Top Stories

September 25, 2020


Amazon will make it easier to buy sustainable products with new climate label 

Amazon has announced a new programme, Climate Pledge Friendly, to help make it easy for customers to discover and shop for more sustainable products. Customers will now see the Climate Pledge Friendly label when searching for more than 25,000 products to signify that the products have one or more of 19 different sustainability certifications that help preserve the natural world, such as reducing the carbon footprint of shipments to customers. As part of the initiative, Amazon is also announcing Compact by Design, a new externally-validated certification that identifies products which, while they may not always look very different, have a more efficient design. At scale, these small differences in product size and weight lead to significant carbon emission reductions. (Business Wire) 

Sustainable Investment 

Vanguard and BlackRock add new climate-focused ETFs as demand soars 

Top asset managers Vanguard Group Inc and BlackRock Inc have introduced new exchange-traded funds (ETFs) that exclude oil companies, coal producers and other industries that a growing number of investors want to avoid. BlackRock, with $7 trillion in total assets, will offer three ESG stock funds that recreate exposure to S&P indexes of large, mid-cap and small-cap companies. The ETFs will screen out companies with certain levels of investment in the thermal coal, oil sands or shale energy sectors, BlackRock said. The demand for such funds partly reflects their performance, which has often topped traditional investment products this year. Research company Morningstar found flows into such funds reached a record pace this year, taking in $20.9 billion through June, just shy of the annual record of $21.4 billion for all of 2019. (Reuters) 

Sustainable Agriculture 

McDonald’s to invest in climate-friendly farming practices 

McDonald‘s has launched a “Sustainable MacFries Fund” in partnership with McCain to improve the resilience of British potato farmers, while also collaborating with the Walmart Foundation, WWF and Cargill in the US to improve land use practices. McDonald’s and McCain will provide £1m in grants to growers. Farmers will be educated and trained in improving soil structure while using new infiltration tines for MacFry planters. The technology will increase the uptake of water in both the soil and roots. The way in which land is used in the UK accounted for 12 percent of national emissions in 2017, meaning that agri-food systems will need to be rapidly changed to ensure that the Government’s legally binding net-zero target is met. (edie)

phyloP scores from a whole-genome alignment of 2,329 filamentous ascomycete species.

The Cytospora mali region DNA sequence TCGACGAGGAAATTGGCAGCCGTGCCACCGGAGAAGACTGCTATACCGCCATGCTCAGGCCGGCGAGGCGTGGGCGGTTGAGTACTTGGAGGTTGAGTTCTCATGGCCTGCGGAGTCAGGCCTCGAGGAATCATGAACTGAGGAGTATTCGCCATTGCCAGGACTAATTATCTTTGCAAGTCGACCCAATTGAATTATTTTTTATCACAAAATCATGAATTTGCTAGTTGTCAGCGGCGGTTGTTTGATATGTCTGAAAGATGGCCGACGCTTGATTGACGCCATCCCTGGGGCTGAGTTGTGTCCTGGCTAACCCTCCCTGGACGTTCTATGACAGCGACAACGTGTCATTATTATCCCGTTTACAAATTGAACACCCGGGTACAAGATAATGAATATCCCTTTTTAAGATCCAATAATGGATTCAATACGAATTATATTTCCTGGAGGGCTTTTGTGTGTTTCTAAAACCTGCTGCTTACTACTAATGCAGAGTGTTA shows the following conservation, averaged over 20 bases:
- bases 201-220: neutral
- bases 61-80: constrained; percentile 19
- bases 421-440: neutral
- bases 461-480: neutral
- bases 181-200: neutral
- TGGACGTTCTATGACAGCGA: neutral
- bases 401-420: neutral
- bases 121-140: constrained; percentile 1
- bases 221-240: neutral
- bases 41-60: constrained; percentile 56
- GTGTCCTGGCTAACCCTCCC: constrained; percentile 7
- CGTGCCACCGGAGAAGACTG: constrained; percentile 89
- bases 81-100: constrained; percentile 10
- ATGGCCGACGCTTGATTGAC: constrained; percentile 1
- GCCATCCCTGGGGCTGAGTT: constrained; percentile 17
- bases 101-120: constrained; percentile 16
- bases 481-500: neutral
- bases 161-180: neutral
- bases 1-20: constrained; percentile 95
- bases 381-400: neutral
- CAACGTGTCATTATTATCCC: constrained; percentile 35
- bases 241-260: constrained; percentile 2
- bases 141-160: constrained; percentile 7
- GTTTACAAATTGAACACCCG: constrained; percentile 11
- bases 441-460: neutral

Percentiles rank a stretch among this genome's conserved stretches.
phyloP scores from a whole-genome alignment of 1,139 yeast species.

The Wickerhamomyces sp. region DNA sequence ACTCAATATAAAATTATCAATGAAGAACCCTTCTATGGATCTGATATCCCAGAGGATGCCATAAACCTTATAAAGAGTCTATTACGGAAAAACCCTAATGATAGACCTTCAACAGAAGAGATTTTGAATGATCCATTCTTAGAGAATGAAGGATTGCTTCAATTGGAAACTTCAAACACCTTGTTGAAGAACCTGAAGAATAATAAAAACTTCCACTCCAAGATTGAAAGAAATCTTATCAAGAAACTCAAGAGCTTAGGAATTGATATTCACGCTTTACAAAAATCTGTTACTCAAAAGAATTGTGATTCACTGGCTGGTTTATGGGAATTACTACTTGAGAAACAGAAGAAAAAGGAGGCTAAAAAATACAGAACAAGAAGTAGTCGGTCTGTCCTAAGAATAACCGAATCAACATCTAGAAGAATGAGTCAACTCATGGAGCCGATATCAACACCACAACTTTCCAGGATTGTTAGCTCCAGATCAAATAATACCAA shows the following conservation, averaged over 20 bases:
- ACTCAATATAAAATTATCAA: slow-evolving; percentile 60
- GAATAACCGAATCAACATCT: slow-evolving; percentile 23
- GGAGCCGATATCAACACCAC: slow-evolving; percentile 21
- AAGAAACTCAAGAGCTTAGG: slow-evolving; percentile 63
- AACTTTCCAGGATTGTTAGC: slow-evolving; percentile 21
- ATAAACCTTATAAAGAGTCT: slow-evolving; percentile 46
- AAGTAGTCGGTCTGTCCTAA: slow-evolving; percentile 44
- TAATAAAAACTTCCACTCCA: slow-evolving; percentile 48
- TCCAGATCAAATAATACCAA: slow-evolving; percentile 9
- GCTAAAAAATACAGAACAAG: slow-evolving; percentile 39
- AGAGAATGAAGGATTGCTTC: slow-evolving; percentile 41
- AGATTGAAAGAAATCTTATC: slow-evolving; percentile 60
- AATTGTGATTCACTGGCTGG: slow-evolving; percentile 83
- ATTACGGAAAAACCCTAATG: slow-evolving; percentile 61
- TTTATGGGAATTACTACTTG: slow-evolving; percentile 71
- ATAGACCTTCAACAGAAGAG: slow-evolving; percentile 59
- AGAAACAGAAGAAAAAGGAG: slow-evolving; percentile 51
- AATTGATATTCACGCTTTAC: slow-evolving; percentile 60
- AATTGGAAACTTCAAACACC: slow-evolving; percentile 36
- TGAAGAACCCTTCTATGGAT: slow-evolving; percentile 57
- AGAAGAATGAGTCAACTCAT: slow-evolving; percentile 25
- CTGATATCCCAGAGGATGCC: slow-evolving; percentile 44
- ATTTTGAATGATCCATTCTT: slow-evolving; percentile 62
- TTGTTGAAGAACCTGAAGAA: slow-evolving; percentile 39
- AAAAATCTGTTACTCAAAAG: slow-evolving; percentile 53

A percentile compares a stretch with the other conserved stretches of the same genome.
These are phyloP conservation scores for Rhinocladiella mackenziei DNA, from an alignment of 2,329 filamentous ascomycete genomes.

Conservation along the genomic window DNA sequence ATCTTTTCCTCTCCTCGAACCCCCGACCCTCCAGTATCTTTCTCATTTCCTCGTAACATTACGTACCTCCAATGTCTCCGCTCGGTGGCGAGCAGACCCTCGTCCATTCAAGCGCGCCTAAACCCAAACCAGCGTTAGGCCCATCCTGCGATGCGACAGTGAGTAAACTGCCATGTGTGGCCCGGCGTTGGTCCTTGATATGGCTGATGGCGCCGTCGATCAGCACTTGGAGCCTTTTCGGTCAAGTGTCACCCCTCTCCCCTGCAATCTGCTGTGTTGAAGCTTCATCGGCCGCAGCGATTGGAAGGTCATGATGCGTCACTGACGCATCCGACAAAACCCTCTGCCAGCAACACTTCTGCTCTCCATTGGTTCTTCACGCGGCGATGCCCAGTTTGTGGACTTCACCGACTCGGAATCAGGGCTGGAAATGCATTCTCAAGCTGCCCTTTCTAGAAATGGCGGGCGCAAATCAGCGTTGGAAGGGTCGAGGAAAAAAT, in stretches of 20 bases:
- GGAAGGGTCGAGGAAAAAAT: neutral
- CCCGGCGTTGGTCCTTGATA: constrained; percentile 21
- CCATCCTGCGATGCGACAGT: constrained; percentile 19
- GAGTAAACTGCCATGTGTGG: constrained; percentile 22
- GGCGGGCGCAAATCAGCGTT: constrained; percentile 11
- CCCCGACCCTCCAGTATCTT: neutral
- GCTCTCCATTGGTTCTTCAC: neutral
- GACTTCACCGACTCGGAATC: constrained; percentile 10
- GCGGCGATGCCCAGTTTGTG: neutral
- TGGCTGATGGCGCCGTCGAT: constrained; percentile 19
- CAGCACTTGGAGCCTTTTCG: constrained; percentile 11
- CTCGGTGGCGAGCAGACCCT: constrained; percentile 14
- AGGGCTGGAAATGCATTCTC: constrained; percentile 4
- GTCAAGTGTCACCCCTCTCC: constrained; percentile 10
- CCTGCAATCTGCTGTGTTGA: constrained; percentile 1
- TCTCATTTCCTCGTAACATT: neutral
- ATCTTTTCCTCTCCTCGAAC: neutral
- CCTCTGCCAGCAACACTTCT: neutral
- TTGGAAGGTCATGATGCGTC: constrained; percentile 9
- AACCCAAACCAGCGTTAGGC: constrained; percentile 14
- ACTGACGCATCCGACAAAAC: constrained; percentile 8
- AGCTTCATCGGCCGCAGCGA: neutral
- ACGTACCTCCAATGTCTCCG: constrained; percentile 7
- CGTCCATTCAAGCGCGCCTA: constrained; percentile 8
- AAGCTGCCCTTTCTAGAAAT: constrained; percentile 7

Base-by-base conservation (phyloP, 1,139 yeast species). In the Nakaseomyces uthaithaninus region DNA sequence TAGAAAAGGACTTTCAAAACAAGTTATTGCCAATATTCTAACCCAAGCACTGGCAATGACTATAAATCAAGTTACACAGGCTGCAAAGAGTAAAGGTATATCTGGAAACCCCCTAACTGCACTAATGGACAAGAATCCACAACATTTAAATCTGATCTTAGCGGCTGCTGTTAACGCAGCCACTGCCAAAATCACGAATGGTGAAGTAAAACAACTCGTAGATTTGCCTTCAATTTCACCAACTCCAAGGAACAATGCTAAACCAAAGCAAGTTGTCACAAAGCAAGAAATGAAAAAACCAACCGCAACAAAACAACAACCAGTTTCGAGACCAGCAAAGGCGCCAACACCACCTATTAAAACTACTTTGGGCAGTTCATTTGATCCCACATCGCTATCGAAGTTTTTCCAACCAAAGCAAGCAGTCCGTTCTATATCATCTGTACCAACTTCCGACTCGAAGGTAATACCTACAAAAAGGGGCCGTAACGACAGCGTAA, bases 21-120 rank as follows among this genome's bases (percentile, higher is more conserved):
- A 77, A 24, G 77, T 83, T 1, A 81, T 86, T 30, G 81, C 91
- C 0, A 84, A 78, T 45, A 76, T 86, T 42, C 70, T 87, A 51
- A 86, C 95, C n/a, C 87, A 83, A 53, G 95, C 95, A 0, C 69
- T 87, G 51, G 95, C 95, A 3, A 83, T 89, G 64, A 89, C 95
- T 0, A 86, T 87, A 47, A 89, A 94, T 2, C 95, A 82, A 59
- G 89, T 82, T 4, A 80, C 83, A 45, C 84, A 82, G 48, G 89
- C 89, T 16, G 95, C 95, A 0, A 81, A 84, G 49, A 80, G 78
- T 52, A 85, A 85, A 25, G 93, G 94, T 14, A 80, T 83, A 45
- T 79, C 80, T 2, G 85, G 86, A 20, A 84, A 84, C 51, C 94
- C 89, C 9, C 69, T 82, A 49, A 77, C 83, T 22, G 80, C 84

Supply Chain 

Vodafone embeds purpose commitments in its supply chain 

Vodafone Group will evaluate suppliers on their commitments to diversity, inclusion and the environment when they tender for new work, ensuring that the company’s supply chain contributes towards the purpose of improving the lives of 1 billion people, while halving its environmental impact by 2025. From October 2020, a supplier’s ‘purpose’ will account for 20% of the evaluation criteria for a ‘Request For Quotation’ (RFQ) to provide Vodafone with products or services. For new tenders, suppliers will be asked to demonstrate policies, procedures and evidence of public disclosure that support diversity in the workplace, including gender, ethnicity, LGBT+, age and disability criteria. (TelecomTV) 

Gender Equality 

UAE’s equal pay law for men, women in private sector takes effect 

The United Arab Emirates has introduced a mandate for equal pay for men and women working in the private sector. The new law stated that “female employees shall receive wages equal to that of males if they perform the same work or another of equal value”. The Ministry of Human Resources and Emiratization said the new law elevated the country’s regional and international reputation in gender equality. A World Economic Forum report published earlier this year claimed the UAE was a regional leader in bridging the gender pay gap. The UAE ranked 26th globally in the United Nations Development Programmes’ 2019 Gender Inequality Index. (Arab News)